Attorney General John Ashcroft issued a memorandum on October 12 urging federal agencies to exercise greater caution in disclosing information requested under the Freedom of Information Act (FOIA). The memo affirms the Justice Dept.'s commitment to "full compliance with the Freedom of Information Act," but then immediately states it is "equally committed to protecting other fundamental values that are held by our society. Among them are safeguarding our national security, enhancing the effectiveness of our law enforcement agencies, protecting sensitive business information and, not least, preserving personal privacy." This new policy supersedes a 1993 memorandum from then-Attorney General Janet Reno that promoted disclosure of government information under FOIA unless it was "reasonably foreseeable that disclosure would be harmful." This standard of "foreseeable harm" is dropped in the Ashcroft memo. Instead, Ashcroft advises,"When you carefully consider FOIA requests and decide to withhold records, in whole or in part, you can be assured that the Department of Justice will defend your decisions unless they lack a sound legal basis..."
The Federal Energy Regulatory Commission (FERC) has removed documents that detail the specifications for energy facilities from its web site. According to a note posted to the Commission's site, "The September 11, 2001 terrorist attacks on America have prompted the Commission to reconsider its treatment of certain documents that have previously been made available to the public through the Commission's Internet site... The Commission does not know how long this process will stay in place, and directs staff to report on its impact on agency business in 90 days. In the meantime, staff is also directed to make every effort to respond timely to legitimate requests for documents that have been made available to the public previously but that are no longer available through the means noted above."
The Nuclear Regulatory Commission completely shut down its web site, and more recently restored "select content." The NRC posted a note to its site on Oct. 11, saying "Our site is not operational at this time. In the aftermath of the terrorist attacks of September 11, the Nuclear Regulatory Commission has taken the action to shut down its web site. In support of our mission to protect public health and safety, we are performing a review of all material on our site. We appreciate your patience and understanding during these difficult times."
The state of Pennsylvania has decided to remove environmental information from its web site. Pennsylvania's site hosts, or used to host, environmental data on things such as water and air quality, as well as mining operations and soil conditions. This data was removed shortly before Sept. 11 for server maintenance, according to the Oct. 5 Allentown Morning Call. Now, following the attacks, the state is planning to withhold some information previously available, though at the moment it is not saying what that data will be.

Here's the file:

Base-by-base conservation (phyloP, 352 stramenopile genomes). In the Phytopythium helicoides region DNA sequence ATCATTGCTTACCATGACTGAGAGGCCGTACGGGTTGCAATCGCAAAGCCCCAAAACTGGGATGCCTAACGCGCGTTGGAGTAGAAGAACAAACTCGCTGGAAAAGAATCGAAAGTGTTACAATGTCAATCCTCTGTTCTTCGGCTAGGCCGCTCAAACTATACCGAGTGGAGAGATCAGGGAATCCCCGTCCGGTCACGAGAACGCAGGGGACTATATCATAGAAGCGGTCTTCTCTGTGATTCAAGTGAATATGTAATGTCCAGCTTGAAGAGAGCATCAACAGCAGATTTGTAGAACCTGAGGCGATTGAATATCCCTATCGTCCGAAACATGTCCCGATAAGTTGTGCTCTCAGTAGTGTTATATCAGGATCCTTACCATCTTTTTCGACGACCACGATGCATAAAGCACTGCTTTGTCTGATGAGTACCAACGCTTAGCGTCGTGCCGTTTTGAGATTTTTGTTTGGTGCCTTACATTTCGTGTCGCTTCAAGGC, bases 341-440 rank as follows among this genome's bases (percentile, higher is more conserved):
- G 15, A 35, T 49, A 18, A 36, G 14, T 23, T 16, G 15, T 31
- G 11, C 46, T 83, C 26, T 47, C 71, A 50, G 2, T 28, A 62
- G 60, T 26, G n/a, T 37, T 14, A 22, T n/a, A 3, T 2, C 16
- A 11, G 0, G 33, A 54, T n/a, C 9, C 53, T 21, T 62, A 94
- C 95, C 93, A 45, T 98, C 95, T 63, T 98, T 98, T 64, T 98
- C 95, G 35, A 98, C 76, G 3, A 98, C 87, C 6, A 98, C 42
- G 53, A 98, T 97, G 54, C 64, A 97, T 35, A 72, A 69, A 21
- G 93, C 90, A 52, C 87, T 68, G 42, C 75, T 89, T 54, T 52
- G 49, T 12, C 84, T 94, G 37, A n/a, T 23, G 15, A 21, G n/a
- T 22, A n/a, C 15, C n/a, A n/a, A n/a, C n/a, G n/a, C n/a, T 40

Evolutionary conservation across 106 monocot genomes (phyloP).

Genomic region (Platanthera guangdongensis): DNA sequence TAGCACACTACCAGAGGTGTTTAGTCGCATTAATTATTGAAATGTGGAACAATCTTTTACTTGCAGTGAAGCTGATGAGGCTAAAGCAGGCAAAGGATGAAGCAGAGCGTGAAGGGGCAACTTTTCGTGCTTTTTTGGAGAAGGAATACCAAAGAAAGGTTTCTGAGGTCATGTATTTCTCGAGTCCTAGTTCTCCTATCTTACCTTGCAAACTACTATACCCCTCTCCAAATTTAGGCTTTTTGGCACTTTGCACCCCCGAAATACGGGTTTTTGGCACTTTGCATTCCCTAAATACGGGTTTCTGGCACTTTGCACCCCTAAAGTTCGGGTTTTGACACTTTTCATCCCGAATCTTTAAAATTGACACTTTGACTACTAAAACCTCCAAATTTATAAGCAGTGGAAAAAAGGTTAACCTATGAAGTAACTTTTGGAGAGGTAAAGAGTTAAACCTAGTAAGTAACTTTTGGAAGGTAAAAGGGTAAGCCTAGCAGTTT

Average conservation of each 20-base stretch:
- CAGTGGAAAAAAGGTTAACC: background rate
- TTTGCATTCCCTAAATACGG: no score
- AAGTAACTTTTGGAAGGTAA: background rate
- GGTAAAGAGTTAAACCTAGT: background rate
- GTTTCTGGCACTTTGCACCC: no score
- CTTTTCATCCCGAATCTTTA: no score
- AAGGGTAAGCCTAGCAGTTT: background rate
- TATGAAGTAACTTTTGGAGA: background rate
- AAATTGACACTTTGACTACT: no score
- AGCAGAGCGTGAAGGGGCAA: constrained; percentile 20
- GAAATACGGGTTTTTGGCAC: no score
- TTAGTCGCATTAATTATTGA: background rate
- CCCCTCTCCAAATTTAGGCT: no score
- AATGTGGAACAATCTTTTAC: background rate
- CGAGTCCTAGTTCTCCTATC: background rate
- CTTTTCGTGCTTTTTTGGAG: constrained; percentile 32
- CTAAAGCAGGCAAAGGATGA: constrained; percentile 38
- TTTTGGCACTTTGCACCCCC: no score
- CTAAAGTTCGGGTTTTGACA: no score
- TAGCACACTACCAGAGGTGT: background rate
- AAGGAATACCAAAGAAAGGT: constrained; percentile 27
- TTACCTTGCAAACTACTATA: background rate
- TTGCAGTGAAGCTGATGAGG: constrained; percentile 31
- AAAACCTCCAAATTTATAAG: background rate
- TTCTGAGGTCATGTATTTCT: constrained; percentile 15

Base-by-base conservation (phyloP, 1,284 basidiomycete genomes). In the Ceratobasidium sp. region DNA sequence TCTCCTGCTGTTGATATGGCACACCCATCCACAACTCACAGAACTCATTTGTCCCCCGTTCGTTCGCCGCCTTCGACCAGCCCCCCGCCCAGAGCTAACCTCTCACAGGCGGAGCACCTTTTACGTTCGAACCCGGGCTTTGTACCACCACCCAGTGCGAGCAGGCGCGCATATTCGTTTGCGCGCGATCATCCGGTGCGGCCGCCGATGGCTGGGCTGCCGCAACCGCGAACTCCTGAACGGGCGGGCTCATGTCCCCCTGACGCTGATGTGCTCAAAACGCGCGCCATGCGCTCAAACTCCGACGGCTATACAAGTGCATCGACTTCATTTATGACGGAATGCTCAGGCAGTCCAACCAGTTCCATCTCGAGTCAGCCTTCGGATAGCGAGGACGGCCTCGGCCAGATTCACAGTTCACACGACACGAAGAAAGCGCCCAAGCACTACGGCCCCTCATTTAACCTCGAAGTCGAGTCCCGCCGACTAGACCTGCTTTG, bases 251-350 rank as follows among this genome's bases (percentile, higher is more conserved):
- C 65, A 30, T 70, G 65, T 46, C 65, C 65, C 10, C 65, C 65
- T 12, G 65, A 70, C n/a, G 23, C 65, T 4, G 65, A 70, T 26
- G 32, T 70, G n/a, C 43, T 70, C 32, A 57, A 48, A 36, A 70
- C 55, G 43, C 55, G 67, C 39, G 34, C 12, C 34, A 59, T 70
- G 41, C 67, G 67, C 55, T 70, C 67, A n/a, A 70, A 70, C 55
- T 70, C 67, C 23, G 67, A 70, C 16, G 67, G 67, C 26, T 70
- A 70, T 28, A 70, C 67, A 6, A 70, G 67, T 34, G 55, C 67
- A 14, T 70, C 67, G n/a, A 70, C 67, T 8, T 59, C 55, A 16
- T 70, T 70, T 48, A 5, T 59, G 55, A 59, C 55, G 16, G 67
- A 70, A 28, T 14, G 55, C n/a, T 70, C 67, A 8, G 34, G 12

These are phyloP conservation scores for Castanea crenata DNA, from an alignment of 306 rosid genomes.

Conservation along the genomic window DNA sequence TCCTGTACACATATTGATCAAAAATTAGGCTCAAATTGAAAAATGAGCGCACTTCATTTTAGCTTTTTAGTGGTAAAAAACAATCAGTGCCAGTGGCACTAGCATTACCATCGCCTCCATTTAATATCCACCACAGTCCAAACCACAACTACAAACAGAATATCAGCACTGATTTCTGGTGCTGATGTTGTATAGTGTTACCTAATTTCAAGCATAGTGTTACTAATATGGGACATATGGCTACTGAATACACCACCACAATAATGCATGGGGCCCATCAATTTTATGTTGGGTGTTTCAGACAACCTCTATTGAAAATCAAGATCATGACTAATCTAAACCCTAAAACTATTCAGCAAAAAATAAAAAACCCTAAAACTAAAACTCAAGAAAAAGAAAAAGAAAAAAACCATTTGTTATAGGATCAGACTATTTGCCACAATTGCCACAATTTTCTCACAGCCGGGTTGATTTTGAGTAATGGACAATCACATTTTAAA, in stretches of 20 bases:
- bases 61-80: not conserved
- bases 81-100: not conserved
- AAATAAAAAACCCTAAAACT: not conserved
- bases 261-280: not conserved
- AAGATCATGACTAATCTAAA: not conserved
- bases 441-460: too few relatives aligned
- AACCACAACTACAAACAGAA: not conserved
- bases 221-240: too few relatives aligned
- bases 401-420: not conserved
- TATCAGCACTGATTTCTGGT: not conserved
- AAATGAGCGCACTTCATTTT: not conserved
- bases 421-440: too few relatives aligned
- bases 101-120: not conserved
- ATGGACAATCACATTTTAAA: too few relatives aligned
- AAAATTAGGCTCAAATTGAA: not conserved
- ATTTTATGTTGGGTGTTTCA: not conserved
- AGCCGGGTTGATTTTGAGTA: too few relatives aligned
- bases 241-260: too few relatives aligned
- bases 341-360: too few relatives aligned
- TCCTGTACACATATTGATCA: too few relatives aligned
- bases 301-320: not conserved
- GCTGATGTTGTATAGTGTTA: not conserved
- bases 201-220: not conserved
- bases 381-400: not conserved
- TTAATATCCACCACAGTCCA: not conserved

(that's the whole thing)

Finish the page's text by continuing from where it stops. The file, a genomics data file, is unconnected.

The state of Florida is withholding public access to information on crop dusters and certain driver's license information, and the state legislature may convene new closed committees to prepare for possible terrorism, according to this article.
Risk Management Plans, which provide information about the dangers of chemical accidents and how to prevent them, have been removed from the EPA web site. EPA has removed from its web site Risk Management Plans (RMP) that are collected under the Section 112(r) of the Clear Air Act. These plans provide three elements about chemicals being used in plants: a hazard assessment, a prevention program, and an emergency response plan.
RMPs created an enormous controversy two years ago when the first round of data was to be posted to the Internet. One section of the RMP provided an Offsite Consequence Analysis (OCA) that required chemical companies to describe what could happen under worst case scenarios. Needless to say, chemical companies did not want to disclose that nearby families were living or working by a place that could seriously injure or kill them. With encouragement from the chemical manufacturers, the FBI noted that posting the OCA data on the Internet would increase the chances of a terrorist attack. Congress quickly followed suit with a law to prohibit government from posting the OCA data unless the President decided otherwise. Accordingly, EPA posted the RMP, minus the OCA, to its web site. With extremely narrow permissions, the law and proposed subsequent regulations allowed the public to go to designated reading rooms where they could review, but not copy, a select number of the OCAs. Nonetheless, through RTK NET (the Right-to-Know Network), OMB Watch provided executive summaries of RMPs, many of which included OCA data.
Both the FBI and Congress have acknowledged that disclosure through the Internet of the remainder of the RMP information presented no unique increased threats of terrorism. This is why EPA's decision to remove the entire RMP is quite startling. However, conservatives and chemical companies have launched a renewed campaign to limit access to the RMP data.